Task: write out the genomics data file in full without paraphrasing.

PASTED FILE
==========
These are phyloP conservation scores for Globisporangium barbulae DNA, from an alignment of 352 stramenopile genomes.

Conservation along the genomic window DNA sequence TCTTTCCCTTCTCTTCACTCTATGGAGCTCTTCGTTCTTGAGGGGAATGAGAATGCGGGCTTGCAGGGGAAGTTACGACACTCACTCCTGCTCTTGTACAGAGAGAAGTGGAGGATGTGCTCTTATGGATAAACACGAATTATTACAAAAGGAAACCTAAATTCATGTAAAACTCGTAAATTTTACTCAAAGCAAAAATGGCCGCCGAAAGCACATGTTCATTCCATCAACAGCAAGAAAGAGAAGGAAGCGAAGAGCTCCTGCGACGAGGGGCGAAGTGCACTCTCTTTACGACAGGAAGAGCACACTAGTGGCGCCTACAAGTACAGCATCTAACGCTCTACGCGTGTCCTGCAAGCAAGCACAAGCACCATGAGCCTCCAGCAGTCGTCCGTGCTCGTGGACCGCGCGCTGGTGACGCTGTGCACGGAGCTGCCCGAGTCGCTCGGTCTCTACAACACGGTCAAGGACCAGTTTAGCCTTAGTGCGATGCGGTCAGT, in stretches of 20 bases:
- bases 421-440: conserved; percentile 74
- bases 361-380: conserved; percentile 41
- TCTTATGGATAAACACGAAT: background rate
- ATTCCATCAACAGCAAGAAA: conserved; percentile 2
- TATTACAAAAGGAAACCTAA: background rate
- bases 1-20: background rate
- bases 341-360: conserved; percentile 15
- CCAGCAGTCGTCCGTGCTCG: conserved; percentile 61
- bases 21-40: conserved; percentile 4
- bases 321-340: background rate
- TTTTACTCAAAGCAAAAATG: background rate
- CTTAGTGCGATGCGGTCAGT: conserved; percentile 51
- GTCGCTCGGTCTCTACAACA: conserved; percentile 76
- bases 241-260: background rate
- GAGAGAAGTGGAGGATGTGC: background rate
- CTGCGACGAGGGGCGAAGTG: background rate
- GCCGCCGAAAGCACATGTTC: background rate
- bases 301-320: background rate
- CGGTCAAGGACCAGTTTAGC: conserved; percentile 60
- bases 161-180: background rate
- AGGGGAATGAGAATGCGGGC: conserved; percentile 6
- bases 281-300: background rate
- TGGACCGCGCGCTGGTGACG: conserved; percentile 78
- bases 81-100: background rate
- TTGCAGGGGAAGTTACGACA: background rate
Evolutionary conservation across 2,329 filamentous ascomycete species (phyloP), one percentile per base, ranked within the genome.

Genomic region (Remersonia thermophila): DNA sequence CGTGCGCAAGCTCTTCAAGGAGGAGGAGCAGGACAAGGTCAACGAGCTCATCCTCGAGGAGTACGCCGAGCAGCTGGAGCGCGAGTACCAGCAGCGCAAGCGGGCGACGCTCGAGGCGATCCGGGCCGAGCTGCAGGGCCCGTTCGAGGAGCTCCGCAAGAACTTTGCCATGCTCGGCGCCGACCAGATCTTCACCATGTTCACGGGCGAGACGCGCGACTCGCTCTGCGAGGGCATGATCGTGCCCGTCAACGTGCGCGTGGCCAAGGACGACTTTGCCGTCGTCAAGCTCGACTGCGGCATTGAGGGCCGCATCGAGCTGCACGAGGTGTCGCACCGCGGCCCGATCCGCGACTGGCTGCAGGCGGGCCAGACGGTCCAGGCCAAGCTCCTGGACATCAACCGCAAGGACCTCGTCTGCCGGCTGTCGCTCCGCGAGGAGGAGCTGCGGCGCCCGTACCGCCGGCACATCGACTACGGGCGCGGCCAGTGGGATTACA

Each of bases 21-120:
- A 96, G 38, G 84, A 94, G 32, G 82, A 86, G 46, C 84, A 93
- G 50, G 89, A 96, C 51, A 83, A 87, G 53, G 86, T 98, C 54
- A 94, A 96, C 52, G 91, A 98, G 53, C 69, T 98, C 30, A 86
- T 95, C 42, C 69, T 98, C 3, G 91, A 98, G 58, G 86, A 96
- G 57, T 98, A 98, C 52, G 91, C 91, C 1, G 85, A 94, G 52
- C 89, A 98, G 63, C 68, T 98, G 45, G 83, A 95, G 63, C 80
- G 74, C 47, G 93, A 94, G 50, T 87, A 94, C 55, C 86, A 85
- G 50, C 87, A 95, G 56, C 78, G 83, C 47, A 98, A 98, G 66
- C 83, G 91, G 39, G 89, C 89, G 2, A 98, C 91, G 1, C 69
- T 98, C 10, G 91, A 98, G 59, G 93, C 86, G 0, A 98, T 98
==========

These are phyloP conservation scores for Globisporangium barbulae DNA, from an alignment of 352 stramenopile genomes.

Conservation along the genomic window DNA sequence TCTTTCCCTTCTCTTCACTCTATGGAGCTCTTCGTTCTTGAGGGGAATGAGAATGCGGGCTTGCAGGGGAAGTTACGACACTCACTCCTGCTCTTGTACAGAGAGAAGTGGAGGATGTGCTCTTATGGATAAACACGAATTATTACAAAAGGAAACCTAAATTCATGTAAAACTCGTAAATTTTACTCAAAGCAAAAATGGCCGCCGAAAGCACATGTTCATTCCATCAACAGCAAGAAAGAGAAGGAAGCGAAGAGCTCCTGCGACGAGGGGCGAAGTGCACTCTCTTTACGACAGGAAGAGCACACTAGTGGCGCCTACAAGTACAGCATCTAACGCTCTACGCGTGTCCTGCAAGCAAGCACAAGCACCATGAGCCTCCAGCAGTCGTCCGTGCTCGTGGACCGCGCGCTGGTGACGCTGTGCACGGAGCTGCCCGAGTCGCTCGGTCTCTACAACACGGTCAAGGACCAGTTTAGCCTTAGTGCGATGCGGTCAGT, in stretches of 20 bases:
- bases 421-440: conserved; percentile 74
- bases 361-380: conserved; percentile 41
- TCTTATGGATAAACACGAAT: background rate
- ATTCCATCAACAGCAAGAAA: conserved; percentile 2
- TATTACAAAAGGAAACCTAA: background rate
- bases 1-20: background rate
- bases 341-360: conserved; percentile 15
- CCAGCAGTCGTCCGTGCTCG: conserved; percentile 61
- bases 21-40: conserved; percentile 4
- bases 321-340: background rate
- TTTTACTCAAAGCAAAAATG: background rate
- CTTAGTGCGATGCGGTCAGT: conserved; percentile 51
- GTCGCTCGGTCTCTACAACA: conserved; percentile 76
- bases 241-260: background rate
- GAGAGAAGTGGAGGATGTGC: background rate
- CTGCGACGAGGGGCGAAGTG: background rate
- GCCGCCGAAAGCACATGTTC: background rate
- bases 301-320: background rate
- CGGTCAAGGACCAGTTTAGC: conserved; percentile 60
- bases 161-180: background rate
- AGGGGAATGAGAATGCGGGC: conserved; percentile 6
- bases 281-300: background rate
- TGGACCGCGCGCTGGTGACG: conserved; percentile 78
- bases 81-100: background rate
- TTGCAGGGGAAGTTACGACA: background rate
Evolutionary conservation across 2,329 filamentous ascomycete species (phyloP), one percentile per base, ranked within the genome.

Genomic region (Remersonia thermophila): DNA sequence CGTGCGCAAGCTCTTCAAGGAGGAGGAGCAGGACAAGGTCAACGAGCTCATCCTCGAGGAGTACGCCGAGCAGCTGGAGCGCGAGTACCAGCAGCGCAAGCGGGCGACGCTCGAGGCGATCCGGGCCGAGCTGCAGGGCCCGTTCGAGGAGCTCCGCAAGAACTTTGCCATGCTCGGCGCCGACCAGATCTTCACCATGTTCACGGGCGAGACGCGCGACTCGCTCTGCGAGGGCATGATCGTGCCCGTCAACGTGCGCGTGGCCAAGGACGACTTTGCCGTCGTCAAGCTCGACTGCGGCATTGAGGGCCGCATCGAGCTGCACGAGGTGTCGCACCGCGGCCCGATCCGCGACTGGCTGCAGGCGGGCCAGACGGTCCAGGCCAAGCTCCTGGACATCAACCGCAAGGACCTCGTCTGCCGGCTGTCGCTCCGCGAGGAGGAGCTGCGGCGCCCGTACCGCCGGCACATCGACTACGGGCGCGGCCAGTGGGATTACA

Each of bases 21-120:
- A 96, G 38, G 84, A 94, G 32, G 82, A 86, G 46, C 84, A 93
- G 50, G 89, A 96, C 51, A 83, A 87, G 53, G 86, T 98, C 54
- A 94, A 96, C 52, G 91, A 98, G 53, C 69, T 98, C 30, A 86
- T 95, C 42, C 69, T 98, C 3, G 91, A 98, G 58, G 86, A 96
- G 57, T 98, A 98, C 52, G 91, C 91, C 1, G 85, A 94, G 52
- C 89, A 98, G 63, C 68, T 98, G 45, G 83, A 95, G 63, C 80
- G 74, C 47, G 93, A 94, G 50, T 87, A 94, C 55, C 86, A 85
- G 50, C 87, A 95, G 56, C 78, G 83, C 47, A 98, A 98, G 66
- C 83, G 91, G 39, G 89, C 89, G 2, A 98, C 91, G 1, C 69
- T 98, C 10, G 91, A 98, G 59, G 93, C 86, G 0, A 98, T 98